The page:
When your team is sitting for an hour long meeting, check to see how they handle themselves. Who’s got their leg jiggling under the table, staring off into space and who’s upright and focused? Leaders are present and in the moment, not day-dreaming or itching to get out of the room. Anyone who is focused and committed to the project at hand shouldn’t be able to think about anything else.

Engages with People

A software developer has to be comfortable working with a computer, otherwise they would be considered ill-equipped to do their job. The tool of the trade for a manger is people. A leader needs to be comfortable talking to, engaging, and relating with people. An employee who is more comfortable emailing and rarely initiates actual conversation probably isn’t going to be the best choice to lead a team. In meetings, look to see who is staring into the screens in front of them (laptop, smartphone, etc), and who is actually focused on making eye-to-eye contact with those in the room. Read the rest of this entry »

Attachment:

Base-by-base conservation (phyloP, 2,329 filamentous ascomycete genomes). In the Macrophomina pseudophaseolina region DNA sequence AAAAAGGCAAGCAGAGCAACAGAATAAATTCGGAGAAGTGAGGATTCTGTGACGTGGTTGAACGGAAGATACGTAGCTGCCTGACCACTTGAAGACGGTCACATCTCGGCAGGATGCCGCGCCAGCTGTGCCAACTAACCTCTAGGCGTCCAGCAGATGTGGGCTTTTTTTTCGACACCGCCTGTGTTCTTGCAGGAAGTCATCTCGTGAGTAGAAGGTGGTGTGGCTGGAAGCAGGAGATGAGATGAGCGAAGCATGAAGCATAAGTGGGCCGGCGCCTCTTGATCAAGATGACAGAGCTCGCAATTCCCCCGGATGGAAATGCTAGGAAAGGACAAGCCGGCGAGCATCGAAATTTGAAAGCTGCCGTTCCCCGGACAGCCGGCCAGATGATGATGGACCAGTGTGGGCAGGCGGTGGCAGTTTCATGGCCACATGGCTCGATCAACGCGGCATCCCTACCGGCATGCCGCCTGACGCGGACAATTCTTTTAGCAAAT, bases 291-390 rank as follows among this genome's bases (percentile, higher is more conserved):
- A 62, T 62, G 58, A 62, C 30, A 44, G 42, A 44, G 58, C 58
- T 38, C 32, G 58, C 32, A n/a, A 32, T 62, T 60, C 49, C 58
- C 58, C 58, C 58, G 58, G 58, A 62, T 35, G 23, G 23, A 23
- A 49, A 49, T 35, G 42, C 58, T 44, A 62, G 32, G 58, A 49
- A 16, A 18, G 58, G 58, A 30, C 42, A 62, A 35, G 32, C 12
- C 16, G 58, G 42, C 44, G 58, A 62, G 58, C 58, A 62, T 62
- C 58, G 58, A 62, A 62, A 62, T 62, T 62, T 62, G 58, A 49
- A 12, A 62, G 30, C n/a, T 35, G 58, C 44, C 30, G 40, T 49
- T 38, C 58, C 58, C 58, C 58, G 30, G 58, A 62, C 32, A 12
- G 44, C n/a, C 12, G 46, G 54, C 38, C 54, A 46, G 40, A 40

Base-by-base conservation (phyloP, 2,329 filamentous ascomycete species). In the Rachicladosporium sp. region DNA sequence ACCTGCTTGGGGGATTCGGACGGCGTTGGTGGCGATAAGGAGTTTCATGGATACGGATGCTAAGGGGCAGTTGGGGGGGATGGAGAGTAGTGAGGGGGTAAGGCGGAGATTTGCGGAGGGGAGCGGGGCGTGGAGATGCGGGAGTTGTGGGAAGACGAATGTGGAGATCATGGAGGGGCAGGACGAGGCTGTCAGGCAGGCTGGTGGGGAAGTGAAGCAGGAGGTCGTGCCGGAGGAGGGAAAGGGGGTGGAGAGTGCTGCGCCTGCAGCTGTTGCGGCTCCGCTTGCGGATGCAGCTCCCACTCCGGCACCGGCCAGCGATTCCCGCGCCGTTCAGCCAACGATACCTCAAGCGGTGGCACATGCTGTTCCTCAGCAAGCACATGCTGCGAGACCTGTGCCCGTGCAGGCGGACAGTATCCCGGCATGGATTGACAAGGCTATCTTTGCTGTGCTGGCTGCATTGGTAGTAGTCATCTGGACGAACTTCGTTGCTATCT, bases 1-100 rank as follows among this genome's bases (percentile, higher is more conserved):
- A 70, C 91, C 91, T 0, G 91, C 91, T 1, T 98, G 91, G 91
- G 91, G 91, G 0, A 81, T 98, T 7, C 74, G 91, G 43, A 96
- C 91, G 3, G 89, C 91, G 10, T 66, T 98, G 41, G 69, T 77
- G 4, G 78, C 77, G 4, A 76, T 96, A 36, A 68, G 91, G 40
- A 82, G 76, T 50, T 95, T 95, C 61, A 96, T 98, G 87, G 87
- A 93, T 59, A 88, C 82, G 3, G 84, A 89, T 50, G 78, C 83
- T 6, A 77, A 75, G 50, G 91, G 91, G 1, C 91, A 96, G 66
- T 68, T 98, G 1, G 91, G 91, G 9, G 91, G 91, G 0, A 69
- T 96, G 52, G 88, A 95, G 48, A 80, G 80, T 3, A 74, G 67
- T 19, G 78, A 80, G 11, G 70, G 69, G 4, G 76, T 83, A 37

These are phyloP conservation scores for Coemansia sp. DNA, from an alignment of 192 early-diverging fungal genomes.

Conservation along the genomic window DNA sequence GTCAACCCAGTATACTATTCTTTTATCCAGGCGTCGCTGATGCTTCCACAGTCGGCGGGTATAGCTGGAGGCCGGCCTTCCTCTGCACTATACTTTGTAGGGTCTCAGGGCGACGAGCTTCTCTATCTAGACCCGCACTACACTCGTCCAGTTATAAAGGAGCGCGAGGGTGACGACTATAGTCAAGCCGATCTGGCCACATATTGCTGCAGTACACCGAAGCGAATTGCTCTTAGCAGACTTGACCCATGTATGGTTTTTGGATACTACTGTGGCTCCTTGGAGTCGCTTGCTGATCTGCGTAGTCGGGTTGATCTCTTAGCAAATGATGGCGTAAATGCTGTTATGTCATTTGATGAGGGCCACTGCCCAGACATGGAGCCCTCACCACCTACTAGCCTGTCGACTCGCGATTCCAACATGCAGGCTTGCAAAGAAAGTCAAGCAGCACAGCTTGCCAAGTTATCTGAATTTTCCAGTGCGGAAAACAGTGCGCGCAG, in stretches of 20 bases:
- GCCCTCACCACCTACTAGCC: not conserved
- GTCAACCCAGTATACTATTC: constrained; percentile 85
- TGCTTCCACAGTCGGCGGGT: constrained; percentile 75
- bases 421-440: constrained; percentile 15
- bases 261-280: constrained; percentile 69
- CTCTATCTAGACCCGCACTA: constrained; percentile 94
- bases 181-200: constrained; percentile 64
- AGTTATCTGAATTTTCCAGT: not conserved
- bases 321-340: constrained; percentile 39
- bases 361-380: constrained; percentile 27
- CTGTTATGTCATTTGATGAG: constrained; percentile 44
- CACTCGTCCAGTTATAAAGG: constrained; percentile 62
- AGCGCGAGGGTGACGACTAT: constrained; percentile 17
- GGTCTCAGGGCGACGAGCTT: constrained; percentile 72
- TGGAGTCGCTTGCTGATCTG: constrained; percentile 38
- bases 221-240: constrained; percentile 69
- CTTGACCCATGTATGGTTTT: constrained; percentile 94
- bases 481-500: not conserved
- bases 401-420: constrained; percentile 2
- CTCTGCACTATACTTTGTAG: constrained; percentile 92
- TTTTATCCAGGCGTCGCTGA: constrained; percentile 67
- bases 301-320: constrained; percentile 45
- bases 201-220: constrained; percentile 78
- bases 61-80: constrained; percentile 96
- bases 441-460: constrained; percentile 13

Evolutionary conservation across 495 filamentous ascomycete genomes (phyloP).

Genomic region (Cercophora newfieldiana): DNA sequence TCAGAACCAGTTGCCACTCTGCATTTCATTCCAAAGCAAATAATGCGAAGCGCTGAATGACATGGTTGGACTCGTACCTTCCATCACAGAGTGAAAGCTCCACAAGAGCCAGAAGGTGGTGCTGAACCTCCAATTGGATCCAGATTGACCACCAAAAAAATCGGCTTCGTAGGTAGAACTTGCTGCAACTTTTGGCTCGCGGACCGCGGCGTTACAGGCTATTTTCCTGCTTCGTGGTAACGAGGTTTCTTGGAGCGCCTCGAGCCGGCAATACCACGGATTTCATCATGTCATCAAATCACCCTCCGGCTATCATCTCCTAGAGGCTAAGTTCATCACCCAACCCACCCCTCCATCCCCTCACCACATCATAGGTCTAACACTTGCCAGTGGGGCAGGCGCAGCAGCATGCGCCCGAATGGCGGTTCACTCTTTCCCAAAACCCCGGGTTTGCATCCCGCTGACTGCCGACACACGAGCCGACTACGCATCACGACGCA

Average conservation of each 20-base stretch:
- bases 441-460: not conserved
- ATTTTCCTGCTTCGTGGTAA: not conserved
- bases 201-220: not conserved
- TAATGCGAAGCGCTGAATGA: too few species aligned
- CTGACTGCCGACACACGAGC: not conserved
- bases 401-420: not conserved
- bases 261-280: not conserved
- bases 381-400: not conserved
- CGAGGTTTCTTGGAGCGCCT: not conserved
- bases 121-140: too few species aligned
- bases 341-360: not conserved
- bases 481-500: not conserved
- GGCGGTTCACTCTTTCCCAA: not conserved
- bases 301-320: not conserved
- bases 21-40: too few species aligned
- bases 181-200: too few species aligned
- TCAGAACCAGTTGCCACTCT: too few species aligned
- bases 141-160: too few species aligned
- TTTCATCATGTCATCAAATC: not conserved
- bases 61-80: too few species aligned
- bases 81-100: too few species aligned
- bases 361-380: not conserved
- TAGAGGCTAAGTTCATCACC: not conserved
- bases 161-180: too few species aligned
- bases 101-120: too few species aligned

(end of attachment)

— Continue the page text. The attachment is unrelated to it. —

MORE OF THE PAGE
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Would you like fries (a website) with that?

fry mountain

McDonald’s has not made their fortune only from their hamburgers. While hamburgers are the basic item they sell to everyone that walks in the door,  the real money comes in the form of add-ons: fries, shakes, and extra large sodas. These happen to also be the same items that we often regret ordering. Sure, fries sound good at the time, but we regret it later when we’re popping the Tums and watching our weight creep up on the scale. The technology world is facing a similar problem: in an effort to increase their profits, many companies are now offering websites as an add-on to their services. But are these really helping clients, or just expanding their technology waistline?